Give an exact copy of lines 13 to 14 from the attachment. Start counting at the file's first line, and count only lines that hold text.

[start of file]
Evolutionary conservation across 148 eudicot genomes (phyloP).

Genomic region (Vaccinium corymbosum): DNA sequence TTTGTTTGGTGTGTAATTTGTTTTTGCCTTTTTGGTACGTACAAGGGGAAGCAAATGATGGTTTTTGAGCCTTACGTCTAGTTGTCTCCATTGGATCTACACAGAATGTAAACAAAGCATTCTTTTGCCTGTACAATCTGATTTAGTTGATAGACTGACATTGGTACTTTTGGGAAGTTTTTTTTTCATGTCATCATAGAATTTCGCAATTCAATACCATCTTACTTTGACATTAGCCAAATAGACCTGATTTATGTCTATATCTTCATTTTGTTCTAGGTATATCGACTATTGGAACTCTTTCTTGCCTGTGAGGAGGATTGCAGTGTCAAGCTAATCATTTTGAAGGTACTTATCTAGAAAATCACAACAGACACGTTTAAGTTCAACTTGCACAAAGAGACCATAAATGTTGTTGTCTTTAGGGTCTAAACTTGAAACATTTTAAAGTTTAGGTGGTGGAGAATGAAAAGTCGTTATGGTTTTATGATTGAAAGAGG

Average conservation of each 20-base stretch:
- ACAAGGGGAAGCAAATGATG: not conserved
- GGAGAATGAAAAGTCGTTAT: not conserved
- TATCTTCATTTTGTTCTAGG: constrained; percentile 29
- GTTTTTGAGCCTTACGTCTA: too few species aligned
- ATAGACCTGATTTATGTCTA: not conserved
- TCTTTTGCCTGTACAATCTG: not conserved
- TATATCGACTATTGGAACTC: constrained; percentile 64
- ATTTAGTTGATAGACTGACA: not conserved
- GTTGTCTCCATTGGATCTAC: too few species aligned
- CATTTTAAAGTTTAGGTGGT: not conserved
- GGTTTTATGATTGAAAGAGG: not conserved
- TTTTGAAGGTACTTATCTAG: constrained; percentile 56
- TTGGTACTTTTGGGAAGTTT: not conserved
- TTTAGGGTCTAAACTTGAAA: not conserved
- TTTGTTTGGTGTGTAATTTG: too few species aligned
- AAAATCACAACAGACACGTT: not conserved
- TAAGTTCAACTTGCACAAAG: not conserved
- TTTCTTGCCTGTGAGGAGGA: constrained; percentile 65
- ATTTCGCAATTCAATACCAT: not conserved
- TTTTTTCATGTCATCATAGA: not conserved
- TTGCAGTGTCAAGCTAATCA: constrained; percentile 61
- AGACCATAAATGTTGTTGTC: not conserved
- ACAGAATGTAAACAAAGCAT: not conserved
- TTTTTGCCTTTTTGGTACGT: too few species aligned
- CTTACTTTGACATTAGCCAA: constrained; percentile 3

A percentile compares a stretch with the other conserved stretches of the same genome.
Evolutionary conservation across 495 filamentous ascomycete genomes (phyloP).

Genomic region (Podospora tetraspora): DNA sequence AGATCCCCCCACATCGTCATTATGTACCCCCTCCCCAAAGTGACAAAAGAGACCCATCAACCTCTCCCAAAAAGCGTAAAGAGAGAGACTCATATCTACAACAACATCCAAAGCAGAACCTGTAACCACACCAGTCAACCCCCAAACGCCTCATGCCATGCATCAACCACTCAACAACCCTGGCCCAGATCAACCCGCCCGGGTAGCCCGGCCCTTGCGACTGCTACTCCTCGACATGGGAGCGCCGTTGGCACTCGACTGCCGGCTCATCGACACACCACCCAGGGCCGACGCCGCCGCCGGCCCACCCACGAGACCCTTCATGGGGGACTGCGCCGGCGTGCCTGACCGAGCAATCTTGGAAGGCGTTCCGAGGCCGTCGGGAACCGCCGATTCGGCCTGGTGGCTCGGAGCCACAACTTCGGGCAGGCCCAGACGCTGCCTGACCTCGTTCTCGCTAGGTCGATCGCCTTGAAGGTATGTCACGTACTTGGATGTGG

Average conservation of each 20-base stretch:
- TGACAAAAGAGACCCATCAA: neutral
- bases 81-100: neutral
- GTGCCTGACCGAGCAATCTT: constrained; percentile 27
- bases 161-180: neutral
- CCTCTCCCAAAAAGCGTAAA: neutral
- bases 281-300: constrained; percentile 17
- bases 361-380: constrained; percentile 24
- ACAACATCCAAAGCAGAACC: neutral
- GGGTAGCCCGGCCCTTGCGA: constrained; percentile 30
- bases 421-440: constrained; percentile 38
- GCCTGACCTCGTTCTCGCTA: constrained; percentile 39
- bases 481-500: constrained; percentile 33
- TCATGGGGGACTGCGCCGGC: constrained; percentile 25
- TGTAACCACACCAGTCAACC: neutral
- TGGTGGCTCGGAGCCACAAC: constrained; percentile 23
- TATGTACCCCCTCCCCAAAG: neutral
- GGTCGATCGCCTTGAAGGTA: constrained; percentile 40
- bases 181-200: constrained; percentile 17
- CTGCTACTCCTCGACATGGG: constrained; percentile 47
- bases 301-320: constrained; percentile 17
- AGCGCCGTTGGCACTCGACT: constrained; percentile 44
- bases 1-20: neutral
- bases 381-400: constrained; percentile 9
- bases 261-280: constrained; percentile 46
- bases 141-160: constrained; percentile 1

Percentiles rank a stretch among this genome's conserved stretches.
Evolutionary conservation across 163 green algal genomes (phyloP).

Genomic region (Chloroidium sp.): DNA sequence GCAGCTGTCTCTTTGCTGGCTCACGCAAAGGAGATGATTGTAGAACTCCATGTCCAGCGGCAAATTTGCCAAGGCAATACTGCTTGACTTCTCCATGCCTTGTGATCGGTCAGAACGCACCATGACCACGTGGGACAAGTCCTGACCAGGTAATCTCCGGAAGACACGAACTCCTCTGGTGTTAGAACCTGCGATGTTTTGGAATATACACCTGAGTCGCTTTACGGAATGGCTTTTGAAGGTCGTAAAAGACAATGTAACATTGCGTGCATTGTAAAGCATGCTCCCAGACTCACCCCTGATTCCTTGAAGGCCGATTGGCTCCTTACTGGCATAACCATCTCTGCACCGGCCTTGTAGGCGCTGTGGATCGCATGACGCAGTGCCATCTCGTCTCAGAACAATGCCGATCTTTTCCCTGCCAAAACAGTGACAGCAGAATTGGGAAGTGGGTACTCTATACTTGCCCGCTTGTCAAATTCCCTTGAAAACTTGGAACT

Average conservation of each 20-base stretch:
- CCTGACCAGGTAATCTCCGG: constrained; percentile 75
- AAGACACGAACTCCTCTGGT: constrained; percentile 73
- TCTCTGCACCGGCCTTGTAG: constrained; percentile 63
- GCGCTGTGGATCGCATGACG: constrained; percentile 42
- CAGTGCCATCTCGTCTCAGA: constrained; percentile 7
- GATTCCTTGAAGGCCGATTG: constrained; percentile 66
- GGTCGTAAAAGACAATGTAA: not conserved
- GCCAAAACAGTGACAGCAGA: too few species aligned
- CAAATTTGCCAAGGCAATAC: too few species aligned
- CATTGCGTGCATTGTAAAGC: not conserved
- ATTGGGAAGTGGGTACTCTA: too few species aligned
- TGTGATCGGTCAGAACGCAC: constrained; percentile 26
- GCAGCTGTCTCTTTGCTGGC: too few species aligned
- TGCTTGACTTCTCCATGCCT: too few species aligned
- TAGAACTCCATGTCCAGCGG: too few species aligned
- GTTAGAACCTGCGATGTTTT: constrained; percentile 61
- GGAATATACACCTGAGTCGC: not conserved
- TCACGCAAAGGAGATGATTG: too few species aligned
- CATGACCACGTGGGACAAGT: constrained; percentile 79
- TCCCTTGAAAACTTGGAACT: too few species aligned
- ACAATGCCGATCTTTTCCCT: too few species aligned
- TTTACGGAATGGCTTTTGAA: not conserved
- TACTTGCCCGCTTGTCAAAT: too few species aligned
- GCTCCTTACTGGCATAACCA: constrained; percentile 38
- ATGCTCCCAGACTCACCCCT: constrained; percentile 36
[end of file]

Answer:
- CATTTTAAAGTTTAGGTGGT: not conserved
- GGTTTTATGATTGAAAGAGG: not conserved